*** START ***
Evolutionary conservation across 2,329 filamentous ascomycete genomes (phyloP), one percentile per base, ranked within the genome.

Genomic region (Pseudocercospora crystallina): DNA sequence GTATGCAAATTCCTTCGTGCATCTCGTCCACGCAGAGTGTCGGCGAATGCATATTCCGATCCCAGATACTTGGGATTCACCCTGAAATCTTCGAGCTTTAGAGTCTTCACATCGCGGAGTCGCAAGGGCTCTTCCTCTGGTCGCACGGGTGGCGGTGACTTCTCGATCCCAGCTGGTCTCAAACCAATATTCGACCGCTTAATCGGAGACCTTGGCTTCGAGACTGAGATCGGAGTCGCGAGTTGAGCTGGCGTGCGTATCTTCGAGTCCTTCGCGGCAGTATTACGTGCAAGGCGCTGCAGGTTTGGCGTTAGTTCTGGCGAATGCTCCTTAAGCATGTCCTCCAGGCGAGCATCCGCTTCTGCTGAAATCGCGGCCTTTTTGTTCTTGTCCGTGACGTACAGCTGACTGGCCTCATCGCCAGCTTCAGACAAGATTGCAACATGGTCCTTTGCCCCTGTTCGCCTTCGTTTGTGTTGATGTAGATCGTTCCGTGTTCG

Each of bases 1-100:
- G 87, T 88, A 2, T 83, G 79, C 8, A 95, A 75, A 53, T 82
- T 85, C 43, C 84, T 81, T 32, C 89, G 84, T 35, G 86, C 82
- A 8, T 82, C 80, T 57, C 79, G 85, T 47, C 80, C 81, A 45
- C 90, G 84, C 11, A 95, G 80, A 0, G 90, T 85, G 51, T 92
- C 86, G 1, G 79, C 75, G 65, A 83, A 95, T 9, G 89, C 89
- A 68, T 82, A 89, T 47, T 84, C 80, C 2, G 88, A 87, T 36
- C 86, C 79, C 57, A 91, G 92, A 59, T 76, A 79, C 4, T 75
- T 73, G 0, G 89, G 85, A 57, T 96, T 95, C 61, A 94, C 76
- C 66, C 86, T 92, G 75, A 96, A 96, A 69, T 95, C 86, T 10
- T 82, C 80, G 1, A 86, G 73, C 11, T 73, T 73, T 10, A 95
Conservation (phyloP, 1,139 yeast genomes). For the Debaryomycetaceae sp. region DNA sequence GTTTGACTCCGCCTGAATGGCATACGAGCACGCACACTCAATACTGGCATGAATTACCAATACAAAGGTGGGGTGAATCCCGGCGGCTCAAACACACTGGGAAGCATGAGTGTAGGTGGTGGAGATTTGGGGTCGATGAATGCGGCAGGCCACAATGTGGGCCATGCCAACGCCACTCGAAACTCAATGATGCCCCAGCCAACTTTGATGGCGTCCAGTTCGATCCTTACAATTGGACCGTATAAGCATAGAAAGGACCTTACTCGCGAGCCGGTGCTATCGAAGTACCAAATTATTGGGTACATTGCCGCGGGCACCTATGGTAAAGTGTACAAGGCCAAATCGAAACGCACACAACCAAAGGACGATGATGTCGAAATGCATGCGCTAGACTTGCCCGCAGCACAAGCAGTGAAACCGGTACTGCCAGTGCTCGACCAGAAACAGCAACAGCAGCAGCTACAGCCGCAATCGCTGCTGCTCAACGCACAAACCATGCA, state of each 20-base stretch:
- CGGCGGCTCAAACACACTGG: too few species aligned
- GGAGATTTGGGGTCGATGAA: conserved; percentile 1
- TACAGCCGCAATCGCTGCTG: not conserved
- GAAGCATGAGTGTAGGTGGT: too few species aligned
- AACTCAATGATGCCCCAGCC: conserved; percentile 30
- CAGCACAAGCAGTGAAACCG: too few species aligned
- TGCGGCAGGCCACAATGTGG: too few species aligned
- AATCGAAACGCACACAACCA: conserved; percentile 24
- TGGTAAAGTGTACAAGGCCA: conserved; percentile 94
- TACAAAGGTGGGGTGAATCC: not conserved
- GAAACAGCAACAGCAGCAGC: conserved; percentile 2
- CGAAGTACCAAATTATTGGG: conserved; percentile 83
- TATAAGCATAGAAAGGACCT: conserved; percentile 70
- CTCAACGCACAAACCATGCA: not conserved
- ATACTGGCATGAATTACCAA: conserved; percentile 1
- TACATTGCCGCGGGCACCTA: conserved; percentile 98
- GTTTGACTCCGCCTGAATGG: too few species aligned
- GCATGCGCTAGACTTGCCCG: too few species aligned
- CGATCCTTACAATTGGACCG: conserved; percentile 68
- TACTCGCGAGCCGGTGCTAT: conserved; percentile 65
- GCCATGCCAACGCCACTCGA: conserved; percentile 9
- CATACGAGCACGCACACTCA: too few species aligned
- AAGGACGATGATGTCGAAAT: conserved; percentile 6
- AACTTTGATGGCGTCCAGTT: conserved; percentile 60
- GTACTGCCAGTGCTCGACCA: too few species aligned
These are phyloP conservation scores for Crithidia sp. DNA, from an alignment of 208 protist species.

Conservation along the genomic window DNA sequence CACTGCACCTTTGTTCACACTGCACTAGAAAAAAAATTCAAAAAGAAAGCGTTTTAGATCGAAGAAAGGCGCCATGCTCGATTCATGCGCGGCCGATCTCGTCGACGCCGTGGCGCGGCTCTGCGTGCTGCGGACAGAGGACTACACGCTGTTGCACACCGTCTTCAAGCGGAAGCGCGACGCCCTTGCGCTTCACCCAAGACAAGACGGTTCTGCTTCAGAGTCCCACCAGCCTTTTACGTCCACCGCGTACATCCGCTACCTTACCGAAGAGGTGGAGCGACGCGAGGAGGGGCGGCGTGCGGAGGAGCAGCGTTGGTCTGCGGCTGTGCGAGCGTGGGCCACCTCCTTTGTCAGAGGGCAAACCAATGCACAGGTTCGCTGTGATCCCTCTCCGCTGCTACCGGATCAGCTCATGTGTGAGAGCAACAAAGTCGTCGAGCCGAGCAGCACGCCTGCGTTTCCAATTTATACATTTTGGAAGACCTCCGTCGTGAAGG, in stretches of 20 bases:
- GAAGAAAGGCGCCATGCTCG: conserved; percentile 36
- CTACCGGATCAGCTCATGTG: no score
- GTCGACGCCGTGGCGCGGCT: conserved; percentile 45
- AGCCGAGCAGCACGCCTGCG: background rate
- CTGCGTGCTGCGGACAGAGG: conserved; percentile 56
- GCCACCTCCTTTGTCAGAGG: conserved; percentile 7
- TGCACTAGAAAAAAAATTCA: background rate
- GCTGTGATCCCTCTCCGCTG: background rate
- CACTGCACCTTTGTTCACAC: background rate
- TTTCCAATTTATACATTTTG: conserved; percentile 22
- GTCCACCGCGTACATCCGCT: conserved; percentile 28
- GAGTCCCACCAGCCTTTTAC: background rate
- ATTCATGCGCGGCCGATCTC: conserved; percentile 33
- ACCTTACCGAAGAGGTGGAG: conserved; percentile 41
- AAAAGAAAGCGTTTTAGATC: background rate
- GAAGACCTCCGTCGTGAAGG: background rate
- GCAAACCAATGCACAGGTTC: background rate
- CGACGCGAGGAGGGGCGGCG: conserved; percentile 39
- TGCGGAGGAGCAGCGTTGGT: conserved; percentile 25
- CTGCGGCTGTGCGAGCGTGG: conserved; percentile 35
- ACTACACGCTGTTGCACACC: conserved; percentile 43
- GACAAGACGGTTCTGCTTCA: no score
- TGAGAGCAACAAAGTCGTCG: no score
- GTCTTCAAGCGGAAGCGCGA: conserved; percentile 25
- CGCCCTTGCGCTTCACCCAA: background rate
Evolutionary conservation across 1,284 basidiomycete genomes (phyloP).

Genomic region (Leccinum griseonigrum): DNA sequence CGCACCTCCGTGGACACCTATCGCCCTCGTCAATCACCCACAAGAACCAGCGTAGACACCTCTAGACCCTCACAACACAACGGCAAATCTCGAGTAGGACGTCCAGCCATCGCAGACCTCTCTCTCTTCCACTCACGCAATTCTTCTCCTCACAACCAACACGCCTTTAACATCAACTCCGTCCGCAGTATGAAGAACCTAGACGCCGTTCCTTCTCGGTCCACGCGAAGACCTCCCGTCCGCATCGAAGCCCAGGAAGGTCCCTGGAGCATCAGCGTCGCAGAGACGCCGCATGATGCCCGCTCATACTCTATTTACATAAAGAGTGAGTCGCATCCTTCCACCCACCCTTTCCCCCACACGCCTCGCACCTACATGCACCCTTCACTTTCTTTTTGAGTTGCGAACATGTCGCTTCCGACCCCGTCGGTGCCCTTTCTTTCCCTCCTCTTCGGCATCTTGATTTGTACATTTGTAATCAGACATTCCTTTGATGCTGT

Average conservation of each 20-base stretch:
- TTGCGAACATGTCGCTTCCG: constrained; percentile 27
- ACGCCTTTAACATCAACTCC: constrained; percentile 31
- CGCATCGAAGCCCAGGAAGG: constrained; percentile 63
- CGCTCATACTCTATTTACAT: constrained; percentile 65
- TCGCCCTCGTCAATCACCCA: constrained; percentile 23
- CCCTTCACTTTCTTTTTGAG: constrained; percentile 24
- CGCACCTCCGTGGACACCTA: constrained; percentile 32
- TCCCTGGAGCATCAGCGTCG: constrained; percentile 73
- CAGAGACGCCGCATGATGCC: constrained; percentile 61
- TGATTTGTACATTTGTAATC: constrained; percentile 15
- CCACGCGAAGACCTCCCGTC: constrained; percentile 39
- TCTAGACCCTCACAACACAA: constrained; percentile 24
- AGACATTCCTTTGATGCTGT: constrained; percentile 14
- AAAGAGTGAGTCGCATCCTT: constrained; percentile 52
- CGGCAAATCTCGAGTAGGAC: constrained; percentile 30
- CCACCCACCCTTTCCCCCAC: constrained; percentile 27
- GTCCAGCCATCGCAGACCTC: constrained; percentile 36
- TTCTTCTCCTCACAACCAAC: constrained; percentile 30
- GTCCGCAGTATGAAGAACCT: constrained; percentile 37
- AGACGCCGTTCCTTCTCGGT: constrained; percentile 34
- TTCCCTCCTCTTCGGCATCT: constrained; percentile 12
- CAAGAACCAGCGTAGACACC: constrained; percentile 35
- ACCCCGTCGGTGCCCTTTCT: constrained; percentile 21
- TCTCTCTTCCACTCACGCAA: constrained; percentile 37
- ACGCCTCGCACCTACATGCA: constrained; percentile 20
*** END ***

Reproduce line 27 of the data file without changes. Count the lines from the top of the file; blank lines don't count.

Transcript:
- TATAAGCATAGAAAGGACCT: conserved; percentile 70